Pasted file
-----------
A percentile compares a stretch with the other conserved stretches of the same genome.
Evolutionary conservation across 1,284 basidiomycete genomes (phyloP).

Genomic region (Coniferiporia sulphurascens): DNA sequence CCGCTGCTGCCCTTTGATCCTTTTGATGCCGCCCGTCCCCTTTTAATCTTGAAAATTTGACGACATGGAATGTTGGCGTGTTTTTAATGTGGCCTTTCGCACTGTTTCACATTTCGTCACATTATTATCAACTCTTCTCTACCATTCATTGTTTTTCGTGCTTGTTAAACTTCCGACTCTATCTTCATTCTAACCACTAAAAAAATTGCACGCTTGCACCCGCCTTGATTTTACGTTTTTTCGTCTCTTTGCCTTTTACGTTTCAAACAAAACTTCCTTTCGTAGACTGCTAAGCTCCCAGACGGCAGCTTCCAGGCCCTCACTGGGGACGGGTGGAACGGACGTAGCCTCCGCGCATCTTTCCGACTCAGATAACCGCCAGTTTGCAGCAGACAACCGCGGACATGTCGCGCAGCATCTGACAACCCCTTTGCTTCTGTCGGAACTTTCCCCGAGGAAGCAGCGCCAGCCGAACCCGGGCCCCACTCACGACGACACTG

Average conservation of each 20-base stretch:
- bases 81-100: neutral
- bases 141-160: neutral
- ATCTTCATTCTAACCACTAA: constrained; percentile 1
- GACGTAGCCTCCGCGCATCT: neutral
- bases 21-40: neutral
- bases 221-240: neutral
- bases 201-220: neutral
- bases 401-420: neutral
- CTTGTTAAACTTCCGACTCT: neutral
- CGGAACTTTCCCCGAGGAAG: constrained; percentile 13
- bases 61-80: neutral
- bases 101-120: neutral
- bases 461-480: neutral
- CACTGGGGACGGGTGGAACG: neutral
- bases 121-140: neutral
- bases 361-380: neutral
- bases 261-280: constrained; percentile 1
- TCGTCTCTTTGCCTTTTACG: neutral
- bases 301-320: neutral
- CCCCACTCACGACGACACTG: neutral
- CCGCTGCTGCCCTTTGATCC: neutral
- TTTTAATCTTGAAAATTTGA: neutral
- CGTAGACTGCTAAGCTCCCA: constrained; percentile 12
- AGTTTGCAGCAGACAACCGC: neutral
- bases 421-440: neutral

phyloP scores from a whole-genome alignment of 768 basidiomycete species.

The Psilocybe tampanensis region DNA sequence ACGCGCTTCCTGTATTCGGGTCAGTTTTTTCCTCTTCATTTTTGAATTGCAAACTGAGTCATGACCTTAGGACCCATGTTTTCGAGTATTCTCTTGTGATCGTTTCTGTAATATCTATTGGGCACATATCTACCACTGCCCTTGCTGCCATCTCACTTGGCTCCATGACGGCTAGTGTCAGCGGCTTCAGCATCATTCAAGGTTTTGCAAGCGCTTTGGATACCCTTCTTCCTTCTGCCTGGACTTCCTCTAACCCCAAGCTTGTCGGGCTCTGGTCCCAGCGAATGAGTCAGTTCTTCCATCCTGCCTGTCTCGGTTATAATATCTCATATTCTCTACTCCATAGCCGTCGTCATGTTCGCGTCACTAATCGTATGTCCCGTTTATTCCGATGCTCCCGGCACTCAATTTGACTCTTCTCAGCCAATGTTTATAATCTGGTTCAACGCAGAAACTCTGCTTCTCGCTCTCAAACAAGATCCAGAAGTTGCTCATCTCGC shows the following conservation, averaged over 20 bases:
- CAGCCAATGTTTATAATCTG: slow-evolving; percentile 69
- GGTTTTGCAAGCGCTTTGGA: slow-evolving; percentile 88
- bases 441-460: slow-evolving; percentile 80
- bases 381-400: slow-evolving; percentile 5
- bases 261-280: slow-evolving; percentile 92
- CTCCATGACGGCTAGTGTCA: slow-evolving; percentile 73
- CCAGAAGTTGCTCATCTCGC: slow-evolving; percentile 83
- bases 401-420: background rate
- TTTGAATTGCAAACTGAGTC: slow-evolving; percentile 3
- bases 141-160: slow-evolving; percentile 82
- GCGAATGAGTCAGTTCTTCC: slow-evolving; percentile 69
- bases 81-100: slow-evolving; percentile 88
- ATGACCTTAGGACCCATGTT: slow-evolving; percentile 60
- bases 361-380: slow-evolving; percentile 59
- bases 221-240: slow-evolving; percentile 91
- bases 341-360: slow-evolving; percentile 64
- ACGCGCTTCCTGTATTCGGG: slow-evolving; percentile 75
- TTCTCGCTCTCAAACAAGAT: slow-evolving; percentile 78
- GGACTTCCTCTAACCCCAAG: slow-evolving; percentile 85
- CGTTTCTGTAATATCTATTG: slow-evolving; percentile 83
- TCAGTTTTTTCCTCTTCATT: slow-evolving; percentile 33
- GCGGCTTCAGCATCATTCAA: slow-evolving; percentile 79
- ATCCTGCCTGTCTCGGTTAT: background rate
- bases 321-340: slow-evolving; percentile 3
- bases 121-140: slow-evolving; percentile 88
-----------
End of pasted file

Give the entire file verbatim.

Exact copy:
A percentile compares a stretch with the other conserved stretches of the same genome.
Evolutionary conservation across 1,284 basidiomycete genomes (phyloP).

Genomic region (Coniferiporia sulphurascens): DNA sequence CCGCTGCTGCCCTTTGATCCTTTTGATGCCGCCCGTCCCCTTTTAATCTTGAAAATTTGACGACATGGAATGTTGGCGTGTTTTTAATGTGGCCTTTCGCACTGTTTCACATTTCGTCACATTATTATCAACTCTTCTCTACCATTCATTGTTTTTCGTGCTTGTTAAACTTCCGACTCTATCTTCATTCTAACCACTAAAAAAATTGCACGCTTGCACCCGCCTTGATTTTACGTTTTTTCGTCTCTTTGCCTTTTACGTTTCAAACAAAACTTCCTTTCGTAGACTGCTAAGCTCCCAGACGGCAGCTTCCAGGCCCTCACTGGGGACGGGTGGAACGGACGTAGCCTCCGCGCATCTTTCCGACTCAGATAACCGCCAGTTTGCAGCAGACAACCGCGGACATGTCGCGCAGCATCTGACAACCCCTTTGCTTCTGTCGGAACTTTCCCCGAGGAAGCAGCGCCAGCCGAACCCGGGCCCCACTCACGACGACACTG

Average conservation of each 20-base stretch:
- bases 81-100: neutral
- bases 141-160: neutral
- ATCTTCATTCTAACCACTAA: constrained; percentile 1
- GACGTAGCCTCCGCGCATCT: neutral
- bases 21-40: neutral
- bases 221-240: neutral
- bases 201-220: neutral
- bases 401-420: neutral
- CTTGTTAAACTTCCGACTCT: neutral
- CGGAACTTTCCCCGAGGAAG: constrained; percentile 13
- bases 61-80: neutral
- bases 101-120: neutral
- bases 461-480: neutral
- CACTGGGGACGGGTGGAACG: neutral
- bases 121-140: neutral
- bases 361-380: neutral
- bases 261-280: constrained; percentile 1
- TCGTCTCTTTGCCTTTTACG: neutral
- bases 301-320: neutral
- CCCCACTCACGACGACACTG: neutral
- CCGCTGCTGCCCTTTGATCC: neutral
- TTTTAATCTTGAAAATTTGA: neutral
- CGTAGACTGCTAAGCTCCCA: constrained; percentile 12
- AGTTTGCAGCAGACAACCGC: neutral
- bases 421-440: neutral

phyloP scores from a whole-genome alignment of 768 basidiomycete species.

The Psilocybe tampanensis region DNA sequence ACGCGCTTCCTGTATTCGGGTCAGTTTTTTCCTCTTCATTTTTGAATTGCAAACTGAGTCATGACCTTAGGACCCATGTTTTCGAGTATTCTCTTGTGATCGTTTCTGTAATATCTATTGGGCACATATCTACCACTGCCCTTGCTGCCATCTCACTTGGCTCCATGACGGCTAGTGTCAGCGGCTTCAGCATCATTCAAGGTTTTGCAAGCGCTTTGGATACCCTTCTTCCTTCTGCCTGGACTTCCTCTAACCCCAAGCTTGTCGGGCTCTGGTCCCAGCGAATGAGTCAGTTCTTCCATCCTGCCTGTCTCGGTTATAATATCTCATATTCTCTACTCCATAGCCGTCGTCATGTTCGCGTCACTAATCGTATGTCCCGTTTATTCCGATGCTCCCGGCACTCAATTTGACTCTTCTCAGCCAATGTTTATAATCTGGTTCAACGCAGAAACTCTGCTTCTCGCTCTCAAACAAGATCCAGAAGTTGCTCATCTCGC shows the following conservation, averaged over 20 bases:
- CAGCCAATGTTTATAATCTG: slow-evolving; percentile 69
- GGTTTTGCAAGCGCTTTGGA: slow-evolving; percentile 88
- bases 441-460: slow-evolving; percentile 80
- bases 381-400: slow-evolving; percentile 5
- bases 261-280: slow-evolving; percentile 92
- CTCCATGACGGCTAGTGTCA: slow-evolving; percentile 73
- CCAGAAGTTGCTCATCTCGC: slow-evolving; percentile 83
- bases 401-420: background rate
- TTTGAATTGCAAACTGAGTC: slow-evolving; percentile 3
- bases 141-160: slow-evolving; percentile 82
- GCGAATGAGTCAGTTCTTCC: slow-evolving; percentile 69
- bases 81-100: slow-evolving; percentile 88
- ATGACCTTAGGACCCATGTT: slow-evolving; percentile 60
- bases 361-380: slow-evolving; percentile 59
- bases 221-240: slow-evolving; percentile 91
- bases 341-360: slow-evolving; percentile 64
- ACGCGCTTCCTGTATTCGGG: slow-evolving; percentile 75
- TTCTCGCTCTCAAACAAGAT: slow-evolving; percentile 78
- GGACTTCCTCTAACCCCAAG: slow-evolving; percentile 85
- CGTTTCTGTAATATCTATTG: slow-evolving; percentile 83
- TCAGTTTTTTCCTCTTCATT: slow-evolving; percentile 33
- GCGGCTTCAGCATCATTCAA: slow-evolving; percentile 79
- ATCCTGCCTGTCTCGGTTAT: background rate
- bases 321-340: slow-evolving; percentile 3
- bases 121-140: slow-evolving; percentile 88